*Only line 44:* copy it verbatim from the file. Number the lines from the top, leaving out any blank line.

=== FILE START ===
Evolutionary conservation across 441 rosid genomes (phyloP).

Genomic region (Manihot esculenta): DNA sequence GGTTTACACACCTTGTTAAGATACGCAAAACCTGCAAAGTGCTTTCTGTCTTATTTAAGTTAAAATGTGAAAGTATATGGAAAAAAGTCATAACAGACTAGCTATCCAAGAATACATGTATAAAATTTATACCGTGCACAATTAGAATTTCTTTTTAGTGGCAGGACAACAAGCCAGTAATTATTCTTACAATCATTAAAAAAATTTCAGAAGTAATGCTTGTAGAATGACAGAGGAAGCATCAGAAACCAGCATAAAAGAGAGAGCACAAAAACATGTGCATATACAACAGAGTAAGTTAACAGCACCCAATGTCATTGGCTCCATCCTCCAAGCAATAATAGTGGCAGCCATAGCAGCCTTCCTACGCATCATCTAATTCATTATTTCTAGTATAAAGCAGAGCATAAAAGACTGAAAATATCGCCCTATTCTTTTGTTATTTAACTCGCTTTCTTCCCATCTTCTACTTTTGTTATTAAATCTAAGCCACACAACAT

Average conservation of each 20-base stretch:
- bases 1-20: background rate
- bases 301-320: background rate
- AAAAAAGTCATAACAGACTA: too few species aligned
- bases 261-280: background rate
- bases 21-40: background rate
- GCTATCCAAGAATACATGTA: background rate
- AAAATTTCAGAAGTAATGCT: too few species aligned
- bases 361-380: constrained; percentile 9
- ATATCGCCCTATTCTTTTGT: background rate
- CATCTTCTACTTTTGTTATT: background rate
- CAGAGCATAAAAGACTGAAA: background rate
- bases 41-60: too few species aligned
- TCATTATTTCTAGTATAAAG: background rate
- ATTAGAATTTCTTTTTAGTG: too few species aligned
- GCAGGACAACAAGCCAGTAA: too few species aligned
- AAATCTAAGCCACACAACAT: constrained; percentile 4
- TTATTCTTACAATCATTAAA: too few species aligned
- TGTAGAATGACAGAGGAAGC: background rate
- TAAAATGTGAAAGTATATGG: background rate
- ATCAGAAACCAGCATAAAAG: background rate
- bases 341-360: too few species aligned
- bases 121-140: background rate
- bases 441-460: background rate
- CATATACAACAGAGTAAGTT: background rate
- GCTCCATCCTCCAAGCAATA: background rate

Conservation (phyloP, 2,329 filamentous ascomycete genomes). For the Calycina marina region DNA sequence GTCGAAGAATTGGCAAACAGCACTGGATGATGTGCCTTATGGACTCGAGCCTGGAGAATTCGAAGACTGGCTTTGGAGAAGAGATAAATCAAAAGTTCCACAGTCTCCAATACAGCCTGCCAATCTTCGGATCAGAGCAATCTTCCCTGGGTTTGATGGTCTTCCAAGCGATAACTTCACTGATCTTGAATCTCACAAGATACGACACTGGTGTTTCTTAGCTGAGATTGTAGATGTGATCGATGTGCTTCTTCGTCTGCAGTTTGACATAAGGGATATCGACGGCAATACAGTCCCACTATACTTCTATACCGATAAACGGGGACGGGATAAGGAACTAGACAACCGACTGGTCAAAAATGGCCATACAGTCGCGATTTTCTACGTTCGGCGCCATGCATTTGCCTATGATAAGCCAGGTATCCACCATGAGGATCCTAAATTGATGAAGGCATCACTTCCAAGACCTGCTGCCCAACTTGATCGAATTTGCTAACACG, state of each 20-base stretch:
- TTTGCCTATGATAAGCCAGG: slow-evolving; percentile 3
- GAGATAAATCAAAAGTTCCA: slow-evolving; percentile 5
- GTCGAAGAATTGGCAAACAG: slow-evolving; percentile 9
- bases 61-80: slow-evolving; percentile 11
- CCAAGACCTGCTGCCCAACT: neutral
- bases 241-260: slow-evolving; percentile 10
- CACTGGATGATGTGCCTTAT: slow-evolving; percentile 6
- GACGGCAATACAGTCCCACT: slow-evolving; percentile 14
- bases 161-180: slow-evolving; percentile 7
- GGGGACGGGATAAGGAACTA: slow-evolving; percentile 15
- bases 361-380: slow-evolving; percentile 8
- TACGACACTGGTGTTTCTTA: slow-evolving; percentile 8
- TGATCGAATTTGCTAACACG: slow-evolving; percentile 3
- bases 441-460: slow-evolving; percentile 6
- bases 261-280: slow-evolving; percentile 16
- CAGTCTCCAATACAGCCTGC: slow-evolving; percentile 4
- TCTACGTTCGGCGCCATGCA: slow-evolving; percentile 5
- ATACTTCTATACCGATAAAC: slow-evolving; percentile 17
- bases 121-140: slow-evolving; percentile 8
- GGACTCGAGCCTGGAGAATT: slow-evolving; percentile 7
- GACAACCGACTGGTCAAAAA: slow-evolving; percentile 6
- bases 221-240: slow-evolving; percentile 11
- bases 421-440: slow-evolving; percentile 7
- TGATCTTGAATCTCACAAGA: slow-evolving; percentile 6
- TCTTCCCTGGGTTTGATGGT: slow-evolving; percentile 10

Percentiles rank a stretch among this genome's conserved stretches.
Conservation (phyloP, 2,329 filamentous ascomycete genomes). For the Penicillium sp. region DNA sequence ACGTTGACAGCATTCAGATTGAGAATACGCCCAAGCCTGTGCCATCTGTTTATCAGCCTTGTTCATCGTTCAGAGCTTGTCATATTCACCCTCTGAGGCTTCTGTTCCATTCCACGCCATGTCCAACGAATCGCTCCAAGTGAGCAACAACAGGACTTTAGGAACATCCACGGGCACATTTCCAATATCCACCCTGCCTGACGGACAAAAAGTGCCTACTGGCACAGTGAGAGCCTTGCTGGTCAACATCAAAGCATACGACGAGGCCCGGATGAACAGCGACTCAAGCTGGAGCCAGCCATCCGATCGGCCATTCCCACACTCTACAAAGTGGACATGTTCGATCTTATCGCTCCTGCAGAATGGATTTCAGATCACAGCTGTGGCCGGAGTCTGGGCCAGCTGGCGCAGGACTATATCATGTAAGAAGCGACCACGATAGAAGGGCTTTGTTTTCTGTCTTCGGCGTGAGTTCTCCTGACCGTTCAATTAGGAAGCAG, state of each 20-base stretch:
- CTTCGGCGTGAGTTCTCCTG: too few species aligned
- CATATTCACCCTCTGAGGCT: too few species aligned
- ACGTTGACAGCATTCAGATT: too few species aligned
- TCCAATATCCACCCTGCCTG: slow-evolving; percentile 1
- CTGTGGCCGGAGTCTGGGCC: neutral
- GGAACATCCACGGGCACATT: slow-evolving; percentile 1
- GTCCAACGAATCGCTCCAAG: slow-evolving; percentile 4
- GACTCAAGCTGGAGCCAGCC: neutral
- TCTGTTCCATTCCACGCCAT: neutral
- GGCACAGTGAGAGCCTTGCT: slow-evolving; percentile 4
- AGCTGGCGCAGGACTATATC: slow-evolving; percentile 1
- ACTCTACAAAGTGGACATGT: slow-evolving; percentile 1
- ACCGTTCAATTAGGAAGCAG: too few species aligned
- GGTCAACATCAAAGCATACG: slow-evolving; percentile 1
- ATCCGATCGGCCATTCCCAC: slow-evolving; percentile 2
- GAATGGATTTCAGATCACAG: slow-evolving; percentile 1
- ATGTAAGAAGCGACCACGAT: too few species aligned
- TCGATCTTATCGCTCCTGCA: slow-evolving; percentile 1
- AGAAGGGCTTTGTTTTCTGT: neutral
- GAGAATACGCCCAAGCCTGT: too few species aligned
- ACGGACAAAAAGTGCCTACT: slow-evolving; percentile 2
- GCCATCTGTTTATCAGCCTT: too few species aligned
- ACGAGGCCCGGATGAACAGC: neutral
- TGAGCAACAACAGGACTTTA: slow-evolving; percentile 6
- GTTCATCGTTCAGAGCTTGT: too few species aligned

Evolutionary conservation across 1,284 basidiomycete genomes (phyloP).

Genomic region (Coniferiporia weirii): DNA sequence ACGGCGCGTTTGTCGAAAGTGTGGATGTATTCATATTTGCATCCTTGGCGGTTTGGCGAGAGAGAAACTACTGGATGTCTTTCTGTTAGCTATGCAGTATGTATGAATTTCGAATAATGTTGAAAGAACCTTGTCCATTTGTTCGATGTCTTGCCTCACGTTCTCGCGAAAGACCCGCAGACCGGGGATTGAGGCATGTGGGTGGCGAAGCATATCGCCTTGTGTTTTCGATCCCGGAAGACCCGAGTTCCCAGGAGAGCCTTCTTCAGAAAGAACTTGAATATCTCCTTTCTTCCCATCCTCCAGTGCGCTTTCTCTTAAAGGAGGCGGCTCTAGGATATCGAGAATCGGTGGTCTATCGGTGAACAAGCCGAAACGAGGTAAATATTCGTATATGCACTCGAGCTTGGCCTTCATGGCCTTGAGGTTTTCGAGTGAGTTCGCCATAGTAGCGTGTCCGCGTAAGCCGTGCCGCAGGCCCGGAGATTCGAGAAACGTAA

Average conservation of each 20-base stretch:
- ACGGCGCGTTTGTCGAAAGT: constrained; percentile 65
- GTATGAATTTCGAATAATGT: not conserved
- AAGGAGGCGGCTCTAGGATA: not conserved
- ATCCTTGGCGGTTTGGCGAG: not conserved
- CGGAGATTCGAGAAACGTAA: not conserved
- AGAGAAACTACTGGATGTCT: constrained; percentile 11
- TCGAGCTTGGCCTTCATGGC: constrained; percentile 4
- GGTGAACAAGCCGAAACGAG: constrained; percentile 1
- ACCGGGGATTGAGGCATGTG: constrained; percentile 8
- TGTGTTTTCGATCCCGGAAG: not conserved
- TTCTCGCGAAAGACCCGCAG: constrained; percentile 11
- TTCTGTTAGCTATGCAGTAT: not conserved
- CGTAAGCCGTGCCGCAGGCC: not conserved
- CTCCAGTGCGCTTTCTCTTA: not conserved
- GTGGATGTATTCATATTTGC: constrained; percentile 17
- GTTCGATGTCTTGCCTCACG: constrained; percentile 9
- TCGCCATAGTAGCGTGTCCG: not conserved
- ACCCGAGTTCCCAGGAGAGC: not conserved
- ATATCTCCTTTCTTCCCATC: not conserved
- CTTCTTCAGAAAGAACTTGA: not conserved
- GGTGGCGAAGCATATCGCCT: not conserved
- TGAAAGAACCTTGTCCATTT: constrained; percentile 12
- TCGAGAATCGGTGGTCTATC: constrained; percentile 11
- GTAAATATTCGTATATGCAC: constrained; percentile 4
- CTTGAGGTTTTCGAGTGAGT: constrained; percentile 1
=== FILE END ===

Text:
- bases 261-280: slow-evolving; percentile 16